This article was originally published by The Mennonite

Confession of Faith roundtable: Scripture

The Confession of Faith in a Mennonite Perspective was developed in 1995, and is the most recent systematic statement of belief for Mennonite Church USA. In its introduction, the writers identify six ways that confessions of faith serve the church, including: providing guidelines for interpretation of Scripture; providing guidance for belief and practice; build a foundation for unity within and among churches; offer outlines for instruction new church members or faith “inquirers”; give an updated interpretation of belief and practice “in the midst of changing times”: and help with discussing Mennonite belief and practice with other Christians or people from other faith traditions. 

Over the course of the next several months, we will be releasing “roundtable posts”, featuring two to three members of Mennonite Church USA congregations reflecting on an article from the Confession of Faith and how it impacts their ministry, congregational life and theology. We’ll move through the articles in numerical order. 

Today’s authors are reflecting on Article 4: Scripture. Writers appear in alphabetical order. The views expressed do not necessarily represent the official positions of The Mennonite staff, the board for The Mennonite, Inc., or Mennonite Church USA.

LesleyMcClendonLesley Francisco McClendon is youth pastor at Calvary Community Church (C3) in Hampton, Virginia and also the founder and CEO of The Greatness Agency.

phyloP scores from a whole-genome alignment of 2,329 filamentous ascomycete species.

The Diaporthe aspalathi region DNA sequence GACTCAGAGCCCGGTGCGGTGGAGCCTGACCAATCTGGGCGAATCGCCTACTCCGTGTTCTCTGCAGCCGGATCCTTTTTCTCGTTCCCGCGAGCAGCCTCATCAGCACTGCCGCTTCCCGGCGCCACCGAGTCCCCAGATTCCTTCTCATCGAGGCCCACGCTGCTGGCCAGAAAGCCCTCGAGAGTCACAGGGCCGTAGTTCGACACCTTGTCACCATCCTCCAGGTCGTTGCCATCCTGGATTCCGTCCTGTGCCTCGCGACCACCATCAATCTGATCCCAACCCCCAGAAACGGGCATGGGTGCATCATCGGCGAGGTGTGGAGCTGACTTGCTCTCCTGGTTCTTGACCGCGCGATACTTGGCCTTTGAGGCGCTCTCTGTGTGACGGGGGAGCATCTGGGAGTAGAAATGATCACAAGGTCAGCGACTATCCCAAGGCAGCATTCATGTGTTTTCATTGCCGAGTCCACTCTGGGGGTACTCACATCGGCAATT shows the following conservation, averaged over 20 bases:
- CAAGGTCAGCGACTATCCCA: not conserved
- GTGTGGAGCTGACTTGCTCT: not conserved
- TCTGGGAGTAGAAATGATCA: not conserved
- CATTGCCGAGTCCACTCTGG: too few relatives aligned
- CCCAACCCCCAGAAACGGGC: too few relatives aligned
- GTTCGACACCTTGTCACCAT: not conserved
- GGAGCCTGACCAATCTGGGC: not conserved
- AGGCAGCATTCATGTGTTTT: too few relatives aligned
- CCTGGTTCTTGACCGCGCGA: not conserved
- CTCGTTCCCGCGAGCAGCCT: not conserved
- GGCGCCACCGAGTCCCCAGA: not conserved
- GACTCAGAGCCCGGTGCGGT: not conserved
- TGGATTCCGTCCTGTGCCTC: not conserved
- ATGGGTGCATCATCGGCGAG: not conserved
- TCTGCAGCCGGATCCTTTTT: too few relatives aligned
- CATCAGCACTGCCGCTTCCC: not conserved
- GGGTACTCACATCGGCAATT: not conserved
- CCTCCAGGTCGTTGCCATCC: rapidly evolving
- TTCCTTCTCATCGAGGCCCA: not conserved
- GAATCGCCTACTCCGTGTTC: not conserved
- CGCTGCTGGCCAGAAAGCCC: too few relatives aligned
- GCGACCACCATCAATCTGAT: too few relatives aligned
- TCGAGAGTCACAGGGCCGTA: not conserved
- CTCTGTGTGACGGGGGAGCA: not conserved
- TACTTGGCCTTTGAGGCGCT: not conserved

After much consideration on the Confession of Faith, I offer a few thoughts.

As a pastor and teacher of Scripture, one of the main questions I often ponder is, are the people of God immersing themselves in Scripture and incarnating it?

I have a profound love of Scripture. I think people should take Scripture more seriously and not just throw it away as some old school fairy tale that has no bearing on our lives today.

Even in that love of the holy writing,s my only drawback would be that sometimes Scripture can be  seen as the end rather than God. We still must be sensitive to listen to the voice of God. Scripture is what leads us to God, but it isn’t the main thing: God is. We have to be careful not to idolize Scripture as an end-all and exalt that above a relationship with a living, breathing, caring God.

However, I do think it is very difficult to know God apart from Scripture. Scripture tells us about God.  After all, Scripture is our guideline for living a life that pleases God here in the earth.

The biggest takeaway from Scripture for me would be the power of Scripture to change lives due to application of the word of God. I’m a personal witness that biblical application can change one’s life. In fact, our church’s theme verse, Romans 12:2, deals with transformation. “Do not be conformed to this world, but be transformed by the renewing of your minds, so that you may discern what is the will of God—what is good and acceptable and perfect.”

We must be sensitive to allow the Holy Spirit to interpret in our lives how we can practically understand the Bible. I understand that it was inspired by the Spirit and written by men, but the way those men communicated could be different than how God may want you to understand it.